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China-US Relations Rebuild, Singapore DBS Succeeds in Predicament, Dark Matter Universe Research: Gl

Good afternoon. Here are the end-of-day points you need to know. US Treasury Secretary Jacob Lew is set to visit China this week to repair ties between the two nations. Singapore banking family Piyush Gupta's succession dilemma at DBS created a Singaporean banking star. The Euclid space telescope is set to start studying dark matter in the universe. US Treasury Secretary will visit Beijing from July 6 to 9. Global funds will have another chance to buy some of the most sought-after bonds in Asia. Corporate sentiment in Japan has improved. Jacob Yellen's long-awaited visit highlights the Biden administration's efforts to restore communication with Beijing. South Korean bonds have been a favourite among foreign investors in Asia this year and the recent dip should be seen as another buying opportunity, market watchers said. Japan's Topix Index led Asian stocks higher after the Bank of Japan's quarterly Tankan survey showed a first improvement in large manufacturers' confidence in nearly two years. According to Bloomberg analysis, three-month currency hedges against the yen delivered 12.7% returns to Japanese 10-year sovereign bond investors in the first half of the year, outstripping those in 19 other developed market countries. The returns were mainly fuelled by the recently bolstered hedges as the yen weakened below 145 against the US dollar.

Singapore banker Piyush Gupta triggered the succession dilemma during his tenure as CEO, with bank watchers following his 13-year term asking the same question: Who will replace Gupta and when will it happen? It is a typical case of a so-called key person risk.

China Vanke said the property market on the mainland is currently “worse than expected”, echoing a chorus of investors and analysts who have taken a pessimistic view of the Chinese property sector. Other news: Singapore residential prices fell for the first time in the second quarter, with private home prices down 0.4% from the previous quarter. Apple is reportedly cutting production of its much-anticipated mixed-reality Vision Pro headset due to the complexities in manufacturing, according to the Financial Times. Cathay Pacific's check-in counter in Hong Kong Central, which had been closed for more than three years due to the pandemic, will reopen this Wednesday. Pakistan's stock market surged to its highest in three years after the country reached a preliminary agreement with the International Monetary Fund. China's Caixin Manufacturing PMI showed a slowdown in the expansion in June. PMI data from other countries in the region also showed softness.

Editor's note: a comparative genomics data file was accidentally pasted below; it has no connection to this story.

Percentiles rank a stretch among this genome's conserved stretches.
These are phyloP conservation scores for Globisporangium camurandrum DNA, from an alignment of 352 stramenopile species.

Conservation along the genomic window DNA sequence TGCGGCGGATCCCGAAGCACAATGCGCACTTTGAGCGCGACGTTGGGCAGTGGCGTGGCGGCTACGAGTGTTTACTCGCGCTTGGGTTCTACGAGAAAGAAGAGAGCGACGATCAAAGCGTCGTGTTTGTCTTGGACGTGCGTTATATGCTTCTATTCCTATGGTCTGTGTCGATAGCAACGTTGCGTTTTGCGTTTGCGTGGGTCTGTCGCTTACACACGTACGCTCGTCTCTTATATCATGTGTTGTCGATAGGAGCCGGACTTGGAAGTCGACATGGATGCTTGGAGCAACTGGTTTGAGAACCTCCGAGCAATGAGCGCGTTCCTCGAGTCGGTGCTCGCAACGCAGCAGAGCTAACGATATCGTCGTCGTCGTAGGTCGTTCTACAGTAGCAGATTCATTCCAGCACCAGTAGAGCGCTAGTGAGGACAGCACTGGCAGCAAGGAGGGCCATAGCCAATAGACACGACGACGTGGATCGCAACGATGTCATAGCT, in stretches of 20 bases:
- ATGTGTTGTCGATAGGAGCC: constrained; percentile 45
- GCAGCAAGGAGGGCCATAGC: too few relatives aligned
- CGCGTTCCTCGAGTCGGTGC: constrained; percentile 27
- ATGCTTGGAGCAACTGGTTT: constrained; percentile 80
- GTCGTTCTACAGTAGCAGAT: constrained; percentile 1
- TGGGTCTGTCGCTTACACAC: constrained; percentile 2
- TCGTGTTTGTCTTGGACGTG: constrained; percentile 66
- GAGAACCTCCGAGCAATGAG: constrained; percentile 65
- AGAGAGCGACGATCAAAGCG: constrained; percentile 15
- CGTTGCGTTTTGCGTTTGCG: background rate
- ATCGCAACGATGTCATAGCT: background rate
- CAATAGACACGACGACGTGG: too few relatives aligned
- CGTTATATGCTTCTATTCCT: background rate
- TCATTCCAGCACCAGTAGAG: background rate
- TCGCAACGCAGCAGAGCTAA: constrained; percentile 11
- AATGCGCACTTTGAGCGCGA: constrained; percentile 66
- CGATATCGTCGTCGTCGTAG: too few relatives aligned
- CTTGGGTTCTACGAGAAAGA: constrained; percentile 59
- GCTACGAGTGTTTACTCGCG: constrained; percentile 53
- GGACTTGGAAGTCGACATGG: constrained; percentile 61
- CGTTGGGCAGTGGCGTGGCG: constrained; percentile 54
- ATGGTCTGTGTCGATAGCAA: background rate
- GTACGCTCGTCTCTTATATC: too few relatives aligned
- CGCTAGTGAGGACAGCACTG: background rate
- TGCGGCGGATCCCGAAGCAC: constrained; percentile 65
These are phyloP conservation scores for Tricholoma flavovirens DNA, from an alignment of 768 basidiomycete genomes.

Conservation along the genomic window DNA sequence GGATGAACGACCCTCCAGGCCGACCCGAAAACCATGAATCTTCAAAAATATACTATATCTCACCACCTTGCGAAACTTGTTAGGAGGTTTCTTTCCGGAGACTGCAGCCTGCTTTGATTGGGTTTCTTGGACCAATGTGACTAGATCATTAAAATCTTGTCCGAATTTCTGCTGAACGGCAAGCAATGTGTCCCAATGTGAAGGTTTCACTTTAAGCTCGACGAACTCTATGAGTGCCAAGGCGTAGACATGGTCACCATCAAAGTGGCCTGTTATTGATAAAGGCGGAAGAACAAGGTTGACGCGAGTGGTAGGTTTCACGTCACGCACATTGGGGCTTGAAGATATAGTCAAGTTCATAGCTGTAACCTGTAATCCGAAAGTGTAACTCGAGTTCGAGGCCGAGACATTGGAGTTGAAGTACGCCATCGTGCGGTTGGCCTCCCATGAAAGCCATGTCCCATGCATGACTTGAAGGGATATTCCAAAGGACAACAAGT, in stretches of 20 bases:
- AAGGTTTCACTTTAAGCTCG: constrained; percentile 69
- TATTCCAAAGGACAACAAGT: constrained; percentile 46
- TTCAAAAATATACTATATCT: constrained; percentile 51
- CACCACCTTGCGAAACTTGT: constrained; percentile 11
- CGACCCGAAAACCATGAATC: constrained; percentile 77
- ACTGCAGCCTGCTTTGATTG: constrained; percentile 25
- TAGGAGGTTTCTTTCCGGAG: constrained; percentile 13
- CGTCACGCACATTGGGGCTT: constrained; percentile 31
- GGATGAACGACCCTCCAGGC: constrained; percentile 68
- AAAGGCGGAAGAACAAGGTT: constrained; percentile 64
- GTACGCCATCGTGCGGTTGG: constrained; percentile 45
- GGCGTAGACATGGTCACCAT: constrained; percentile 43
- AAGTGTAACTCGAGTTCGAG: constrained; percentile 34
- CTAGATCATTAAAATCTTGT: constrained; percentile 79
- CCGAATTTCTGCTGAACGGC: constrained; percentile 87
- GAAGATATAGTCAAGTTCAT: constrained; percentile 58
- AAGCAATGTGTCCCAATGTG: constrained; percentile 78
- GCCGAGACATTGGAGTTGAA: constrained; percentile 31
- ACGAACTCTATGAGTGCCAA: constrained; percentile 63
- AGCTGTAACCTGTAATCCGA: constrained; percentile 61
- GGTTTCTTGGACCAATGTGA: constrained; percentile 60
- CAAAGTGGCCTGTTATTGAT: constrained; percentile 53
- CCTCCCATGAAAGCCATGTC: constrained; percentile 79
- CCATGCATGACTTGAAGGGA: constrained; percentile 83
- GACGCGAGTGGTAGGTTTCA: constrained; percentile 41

Daniel Moss wrote: “The words ‘recession’ and ‘China’ don’t often show up in the same sentence.” Yet, moving from a litany of prosaic reports to a harsher description of a Chinese economic recession is not a difficult leap. There should be no taboo about describing a recessionary state of the Chinese economy.

Ten months ago, Pakistan experienced severe flooding that killed over 1,700 people, displaced 8 million, and caused losses of more than $30 billion. This is just a tip of the deadly climate cycle. With the new monsoon season approaching, recovery efforts are in a quandary. For more on this issue, see our feature report.

Europe has launched a space telescope designed to study what scientists call the "dark universe" to answer an ancient question: What is the stuff that actually exists in the universe? The telescope, called Euclid, was blasted off from Cape Canaveral on Saturday on a SpaceX Falcon 9 rocket and then separated to begin a one-million-mile journey away from Earth. It will join NASA's James Webb Space Telescope to explore the 95% of matter that makes up the cosmos.

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